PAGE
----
Behind the scenes, he has a starring role

North­ern Liber­ties res­id­ent Dan Schultz runs the show be­hind the scenes for the Wal­nut Street Theatre.

Dan Schultz is no stranger to stage fright.

For the North­ern Liber­ties res­id­ent and tech­nic­al dir­ect­or for the Wal­nut Street Theatre, though, nerves come not from play­ing a part un­der the hot stage lights, but from en­sur­ing that the stage it­self is per­form­ance-per­fect.

When pre­views began May 15 for the theat­er’s (825 Wal­nut St.) fi­nal pro­duc­tion of the sea­son, Buddy: The Buddy Holly Story, Schultz had months of work and pre­par­a­tion be­hind him.

Schultz’s own “stage” is the theat­er’s scene shop at 3340 Frank­ford Ave. Formerly an auto mech­an­ic work­shop, it’s now the Wal­nut’s headquar­ters for cre­at­ing sen­sa­tion­al sets.

Be­fore pro­duc­tion began on the rous­ing mu­sic­al about the mu­si­cian who changed the face of pop­u­lar mu­sic in the 1950s, Schultz con­sul­ted with scen­ic de­sign­er Robert Ko­vach.

“He wanted a very retro, late ’50s, juke-boxy feel,” said Schultz.

Get­ting that “feel” in­cluded cre­at­ing 28 over­sized old-fash­ioned 45-rpm re­cords, an on­stage re­cord­ing stu­dio and an on­stage “stage” where the mu­si­cian gives one of his fi­nal con­certs.

“It’s de­signed like a band­stand, with el­ev­ated levels,” Schultz ex­plained of the mock stage, not­ing that mu­si­cians are seated on dif­fer­ent levels and the mu­sic is per­formed live dur­ing the show. He es­tim­ated that the set uses about 9,000 watts of power.

Once all the set pieces were con­struc­ted, everything was hauled from the Kens­ing­ton shop to the Cen­ter City theat­er — in sev­en truck­loads.

Schultz said the first time he and his staff got to see the set com­pletely as­sembled on stage was very sus­pense­ful; he wondered if everything would fit and look just right.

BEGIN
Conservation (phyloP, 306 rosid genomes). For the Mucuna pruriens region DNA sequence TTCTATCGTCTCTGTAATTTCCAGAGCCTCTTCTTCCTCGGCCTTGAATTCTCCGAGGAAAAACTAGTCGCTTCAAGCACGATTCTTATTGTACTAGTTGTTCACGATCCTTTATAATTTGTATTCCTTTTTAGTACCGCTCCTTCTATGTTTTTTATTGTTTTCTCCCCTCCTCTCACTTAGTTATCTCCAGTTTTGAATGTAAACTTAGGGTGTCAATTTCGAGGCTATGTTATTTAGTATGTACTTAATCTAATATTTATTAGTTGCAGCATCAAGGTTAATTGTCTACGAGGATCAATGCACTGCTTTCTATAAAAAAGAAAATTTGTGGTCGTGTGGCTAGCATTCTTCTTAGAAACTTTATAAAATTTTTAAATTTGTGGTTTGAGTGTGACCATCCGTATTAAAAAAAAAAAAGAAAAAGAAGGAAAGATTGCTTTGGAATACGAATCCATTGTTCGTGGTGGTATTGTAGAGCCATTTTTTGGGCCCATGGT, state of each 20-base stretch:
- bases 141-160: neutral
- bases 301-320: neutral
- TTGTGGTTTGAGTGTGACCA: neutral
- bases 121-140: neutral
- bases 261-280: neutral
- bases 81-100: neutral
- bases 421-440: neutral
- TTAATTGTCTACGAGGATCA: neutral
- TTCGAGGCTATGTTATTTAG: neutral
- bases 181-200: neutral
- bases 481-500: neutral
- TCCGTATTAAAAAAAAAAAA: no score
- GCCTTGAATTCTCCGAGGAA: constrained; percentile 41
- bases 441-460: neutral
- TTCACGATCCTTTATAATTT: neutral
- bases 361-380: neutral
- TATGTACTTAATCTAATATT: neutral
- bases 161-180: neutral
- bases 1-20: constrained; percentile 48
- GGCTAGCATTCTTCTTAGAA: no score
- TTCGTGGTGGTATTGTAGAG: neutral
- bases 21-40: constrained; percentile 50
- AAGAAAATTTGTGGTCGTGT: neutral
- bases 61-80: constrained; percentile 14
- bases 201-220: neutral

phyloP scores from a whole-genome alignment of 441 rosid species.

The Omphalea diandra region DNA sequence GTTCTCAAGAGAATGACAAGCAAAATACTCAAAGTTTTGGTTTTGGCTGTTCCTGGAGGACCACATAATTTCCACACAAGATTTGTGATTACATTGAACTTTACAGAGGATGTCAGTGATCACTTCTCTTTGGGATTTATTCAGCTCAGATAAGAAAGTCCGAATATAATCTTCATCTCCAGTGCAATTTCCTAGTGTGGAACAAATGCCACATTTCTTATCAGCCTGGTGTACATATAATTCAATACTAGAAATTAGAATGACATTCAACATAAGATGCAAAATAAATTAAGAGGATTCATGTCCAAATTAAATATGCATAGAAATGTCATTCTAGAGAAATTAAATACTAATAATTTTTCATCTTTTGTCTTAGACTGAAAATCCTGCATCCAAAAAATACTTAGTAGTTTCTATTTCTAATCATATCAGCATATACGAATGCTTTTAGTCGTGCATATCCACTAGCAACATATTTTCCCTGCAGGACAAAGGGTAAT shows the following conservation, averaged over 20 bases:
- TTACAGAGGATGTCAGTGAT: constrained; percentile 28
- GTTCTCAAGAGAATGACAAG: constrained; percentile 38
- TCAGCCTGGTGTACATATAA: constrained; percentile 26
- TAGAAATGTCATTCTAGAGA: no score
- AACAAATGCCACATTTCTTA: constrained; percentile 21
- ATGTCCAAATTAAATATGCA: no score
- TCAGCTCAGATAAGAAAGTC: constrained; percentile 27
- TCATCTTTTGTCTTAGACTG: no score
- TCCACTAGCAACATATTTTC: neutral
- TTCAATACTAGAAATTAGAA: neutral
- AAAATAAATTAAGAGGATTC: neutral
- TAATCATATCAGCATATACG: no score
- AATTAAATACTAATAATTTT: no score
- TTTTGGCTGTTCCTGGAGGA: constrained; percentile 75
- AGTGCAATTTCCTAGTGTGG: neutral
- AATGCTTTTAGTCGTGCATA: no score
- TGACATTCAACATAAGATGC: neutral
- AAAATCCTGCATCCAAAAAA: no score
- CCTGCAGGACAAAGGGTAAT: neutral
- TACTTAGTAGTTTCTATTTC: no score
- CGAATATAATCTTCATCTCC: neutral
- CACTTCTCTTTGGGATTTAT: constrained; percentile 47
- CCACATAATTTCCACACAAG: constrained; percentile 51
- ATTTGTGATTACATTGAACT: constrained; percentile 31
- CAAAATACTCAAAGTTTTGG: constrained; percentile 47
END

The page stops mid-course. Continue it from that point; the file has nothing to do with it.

“We know from ex­per­i­ence there are al­ways ad­just­ments to be made,” he said.

Such kinks are worked out dur­ing the hec­tic time of mara­thon re­hears­als known as “tech week.” Even after tech week, though, Schultz’s work isn’t over.

He sits in the audi­ence dur­ing pre­views and makes notes of any ne­ces­sary last-minute changes or mis­takes, like in­cor­rect light­ing or vis­ible back­stage ma­ter­i­als.

By open­ing night, May 23, his work for “Buddy” is over. By then, he’ll already be do­ing pre­lim­in­ary plan­ning for the 2012-13 sea­son.

Al­though he loves his work, Schultz said he didn’t en­vi­sion the ca­reer when he at­ten­ded Mes­si­ah Col­lege and earned a de­gree in film­mak­ing. His friends in the theat­er pro­gram sparked his in­terest in a dif­fer­ent field.

He’s since worked at the Ar­den Theatre as a car­penter, and for sev­er­al scene shops.

“I found that I en­joyed the theat­er en­vir­on­ment much more than the film en­vir­on­ment,” he said. “It was much more wel­com­ing and friendly.”

He was de­lighted to even­tu­ally land his job at the Wal­nut.

“The Wal­nut’s repu­ta­tion is so well-known that I was thrilled to be part of this theat­er,” he said.

This is his fourth sea­son with the Wal­nut, and Buddy is his 20th full-scale pro­duc­tion.  Each one brings new chal­lenges — and sat­is­fac­tions.

A high mo­ment, he said, comes when he’s in the audi­ence, watch­ing the show un­fold on the set that he and his staff built from scratch.

“That’s a very sat­is­fy­ing feel­ing,” he said.  “I like the ma­gic you can make out of ply­wood and paint.”

Buddy: The Buddy Holly Story runs through Ju­ly 15. For tick­ets, call the box of­fice at 215-574-3550 or vis­it  www.wston­

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